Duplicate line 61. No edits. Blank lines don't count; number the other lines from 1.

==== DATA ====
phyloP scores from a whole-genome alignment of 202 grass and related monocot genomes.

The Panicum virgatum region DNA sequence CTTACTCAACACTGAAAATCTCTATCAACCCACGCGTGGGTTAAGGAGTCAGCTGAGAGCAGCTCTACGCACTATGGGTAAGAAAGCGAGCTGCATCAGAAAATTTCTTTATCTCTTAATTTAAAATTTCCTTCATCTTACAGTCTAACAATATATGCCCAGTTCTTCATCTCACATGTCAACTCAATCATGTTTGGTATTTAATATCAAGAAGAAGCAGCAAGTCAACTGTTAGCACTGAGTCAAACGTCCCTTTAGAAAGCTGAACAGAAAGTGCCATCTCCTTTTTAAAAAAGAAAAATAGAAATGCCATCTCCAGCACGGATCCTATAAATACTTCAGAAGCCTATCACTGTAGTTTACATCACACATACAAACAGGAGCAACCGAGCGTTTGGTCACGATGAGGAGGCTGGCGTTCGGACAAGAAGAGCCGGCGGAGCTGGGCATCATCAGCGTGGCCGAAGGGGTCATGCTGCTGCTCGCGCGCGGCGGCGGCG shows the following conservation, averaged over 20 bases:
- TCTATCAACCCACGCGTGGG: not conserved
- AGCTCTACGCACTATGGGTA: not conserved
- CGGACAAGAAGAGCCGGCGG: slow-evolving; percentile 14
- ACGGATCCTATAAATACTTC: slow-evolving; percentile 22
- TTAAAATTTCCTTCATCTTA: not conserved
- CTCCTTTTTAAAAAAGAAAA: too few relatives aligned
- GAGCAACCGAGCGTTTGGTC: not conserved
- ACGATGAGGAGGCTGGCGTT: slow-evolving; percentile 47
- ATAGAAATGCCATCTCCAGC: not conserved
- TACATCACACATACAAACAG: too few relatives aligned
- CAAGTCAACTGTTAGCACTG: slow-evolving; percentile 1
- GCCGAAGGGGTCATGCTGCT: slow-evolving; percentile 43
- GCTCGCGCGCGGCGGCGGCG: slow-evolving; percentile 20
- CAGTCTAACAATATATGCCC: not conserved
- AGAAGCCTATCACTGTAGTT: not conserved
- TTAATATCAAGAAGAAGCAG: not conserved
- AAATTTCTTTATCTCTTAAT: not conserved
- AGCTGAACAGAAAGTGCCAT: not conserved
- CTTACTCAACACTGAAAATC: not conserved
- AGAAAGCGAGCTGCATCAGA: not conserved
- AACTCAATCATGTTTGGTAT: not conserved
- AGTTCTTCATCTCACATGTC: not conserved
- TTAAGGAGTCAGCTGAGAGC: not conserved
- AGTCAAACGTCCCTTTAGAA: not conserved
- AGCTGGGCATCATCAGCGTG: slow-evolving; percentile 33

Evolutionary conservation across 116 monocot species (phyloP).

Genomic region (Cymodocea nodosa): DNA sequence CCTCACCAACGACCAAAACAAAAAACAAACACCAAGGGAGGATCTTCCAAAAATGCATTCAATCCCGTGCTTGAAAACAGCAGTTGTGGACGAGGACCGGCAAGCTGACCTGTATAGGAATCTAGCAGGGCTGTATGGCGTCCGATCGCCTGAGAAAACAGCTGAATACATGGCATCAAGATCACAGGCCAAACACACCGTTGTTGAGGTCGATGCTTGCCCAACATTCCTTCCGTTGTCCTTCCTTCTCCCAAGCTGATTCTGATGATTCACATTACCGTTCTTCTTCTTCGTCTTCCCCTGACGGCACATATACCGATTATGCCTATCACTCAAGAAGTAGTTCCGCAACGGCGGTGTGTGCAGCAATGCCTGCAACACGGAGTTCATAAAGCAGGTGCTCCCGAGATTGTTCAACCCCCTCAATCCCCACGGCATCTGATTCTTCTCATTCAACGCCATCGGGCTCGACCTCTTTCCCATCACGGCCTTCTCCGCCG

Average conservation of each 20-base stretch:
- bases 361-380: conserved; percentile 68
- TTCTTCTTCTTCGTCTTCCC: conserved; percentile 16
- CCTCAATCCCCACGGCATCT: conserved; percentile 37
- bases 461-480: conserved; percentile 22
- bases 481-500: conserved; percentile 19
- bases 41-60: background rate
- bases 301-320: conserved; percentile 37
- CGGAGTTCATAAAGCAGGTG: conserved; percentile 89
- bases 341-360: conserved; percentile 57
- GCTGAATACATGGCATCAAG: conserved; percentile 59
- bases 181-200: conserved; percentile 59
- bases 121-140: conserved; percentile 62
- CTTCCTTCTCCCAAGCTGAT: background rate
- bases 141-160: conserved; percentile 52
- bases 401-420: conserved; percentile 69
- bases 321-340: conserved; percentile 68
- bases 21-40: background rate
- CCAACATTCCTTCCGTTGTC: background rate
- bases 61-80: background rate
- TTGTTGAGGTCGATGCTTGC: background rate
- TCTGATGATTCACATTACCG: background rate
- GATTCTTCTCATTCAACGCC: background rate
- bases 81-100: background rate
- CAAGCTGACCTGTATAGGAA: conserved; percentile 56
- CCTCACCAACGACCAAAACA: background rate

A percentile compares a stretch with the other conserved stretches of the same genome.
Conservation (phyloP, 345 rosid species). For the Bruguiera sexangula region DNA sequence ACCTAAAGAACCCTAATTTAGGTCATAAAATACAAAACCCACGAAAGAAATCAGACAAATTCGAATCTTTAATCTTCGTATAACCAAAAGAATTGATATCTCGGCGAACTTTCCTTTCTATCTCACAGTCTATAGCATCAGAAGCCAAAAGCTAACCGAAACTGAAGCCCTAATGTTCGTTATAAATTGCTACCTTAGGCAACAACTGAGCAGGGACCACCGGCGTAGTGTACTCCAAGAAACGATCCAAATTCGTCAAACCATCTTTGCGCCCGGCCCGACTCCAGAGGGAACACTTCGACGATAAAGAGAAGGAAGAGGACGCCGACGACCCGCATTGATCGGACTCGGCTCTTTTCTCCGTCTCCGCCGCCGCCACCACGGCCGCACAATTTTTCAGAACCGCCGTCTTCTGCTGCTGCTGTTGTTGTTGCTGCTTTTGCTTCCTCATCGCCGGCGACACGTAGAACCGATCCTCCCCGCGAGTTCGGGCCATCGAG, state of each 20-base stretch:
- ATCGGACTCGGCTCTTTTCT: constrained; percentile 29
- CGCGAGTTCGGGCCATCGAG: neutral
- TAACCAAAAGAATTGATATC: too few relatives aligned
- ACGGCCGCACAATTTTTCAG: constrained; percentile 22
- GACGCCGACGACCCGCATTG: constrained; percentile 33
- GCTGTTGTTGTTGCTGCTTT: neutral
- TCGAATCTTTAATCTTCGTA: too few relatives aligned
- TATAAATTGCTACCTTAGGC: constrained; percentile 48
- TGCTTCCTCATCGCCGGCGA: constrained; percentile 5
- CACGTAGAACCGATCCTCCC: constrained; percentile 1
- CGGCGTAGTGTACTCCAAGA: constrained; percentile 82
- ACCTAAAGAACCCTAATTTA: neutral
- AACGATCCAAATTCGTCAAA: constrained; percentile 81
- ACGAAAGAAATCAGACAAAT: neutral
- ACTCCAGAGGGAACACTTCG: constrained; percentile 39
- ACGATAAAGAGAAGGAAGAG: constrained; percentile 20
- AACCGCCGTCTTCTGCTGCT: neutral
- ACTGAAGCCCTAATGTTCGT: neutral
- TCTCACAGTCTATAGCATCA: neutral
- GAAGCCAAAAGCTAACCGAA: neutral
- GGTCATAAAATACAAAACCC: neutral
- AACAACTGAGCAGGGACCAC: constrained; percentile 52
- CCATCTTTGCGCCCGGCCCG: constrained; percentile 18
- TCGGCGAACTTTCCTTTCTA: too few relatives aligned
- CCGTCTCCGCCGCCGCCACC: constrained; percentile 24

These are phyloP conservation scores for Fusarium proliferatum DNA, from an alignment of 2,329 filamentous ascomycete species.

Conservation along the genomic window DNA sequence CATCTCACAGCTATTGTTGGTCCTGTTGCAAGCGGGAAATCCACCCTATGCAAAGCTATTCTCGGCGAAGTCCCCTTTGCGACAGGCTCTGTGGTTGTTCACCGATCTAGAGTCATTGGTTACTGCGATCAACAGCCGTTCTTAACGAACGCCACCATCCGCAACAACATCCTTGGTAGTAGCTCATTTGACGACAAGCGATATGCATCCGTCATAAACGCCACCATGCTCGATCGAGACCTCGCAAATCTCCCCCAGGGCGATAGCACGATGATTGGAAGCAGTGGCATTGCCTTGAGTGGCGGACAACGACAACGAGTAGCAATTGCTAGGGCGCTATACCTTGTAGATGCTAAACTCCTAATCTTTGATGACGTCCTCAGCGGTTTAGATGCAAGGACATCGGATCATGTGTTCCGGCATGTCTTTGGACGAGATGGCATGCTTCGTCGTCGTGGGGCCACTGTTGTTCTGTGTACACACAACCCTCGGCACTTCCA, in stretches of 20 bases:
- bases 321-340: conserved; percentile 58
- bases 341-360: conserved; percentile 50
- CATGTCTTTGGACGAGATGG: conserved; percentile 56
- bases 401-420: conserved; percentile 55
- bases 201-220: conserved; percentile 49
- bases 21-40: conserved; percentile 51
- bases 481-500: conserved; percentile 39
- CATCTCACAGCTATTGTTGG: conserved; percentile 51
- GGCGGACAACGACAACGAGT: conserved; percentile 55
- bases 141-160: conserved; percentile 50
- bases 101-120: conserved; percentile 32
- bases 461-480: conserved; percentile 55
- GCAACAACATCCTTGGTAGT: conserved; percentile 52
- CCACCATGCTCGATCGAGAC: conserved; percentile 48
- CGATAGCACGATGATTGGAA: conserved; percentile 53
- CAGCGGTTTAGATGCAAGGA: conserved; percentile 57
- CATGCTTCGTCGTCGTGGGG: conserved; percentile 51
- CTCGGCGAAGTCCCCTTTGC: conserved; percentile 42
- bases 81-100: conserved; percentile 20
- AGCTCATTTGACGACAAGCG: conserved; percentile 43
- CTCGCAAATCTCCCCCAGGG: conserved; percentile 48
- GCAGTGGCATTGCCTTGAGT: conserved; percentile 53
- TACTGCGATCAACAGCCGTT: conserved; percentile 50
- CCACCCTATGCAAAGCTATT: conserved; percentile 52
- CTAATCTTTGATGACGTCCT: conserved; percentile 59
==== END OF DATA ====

- ACGGCCGCACAATTTTTCAG: constrained; percentile 22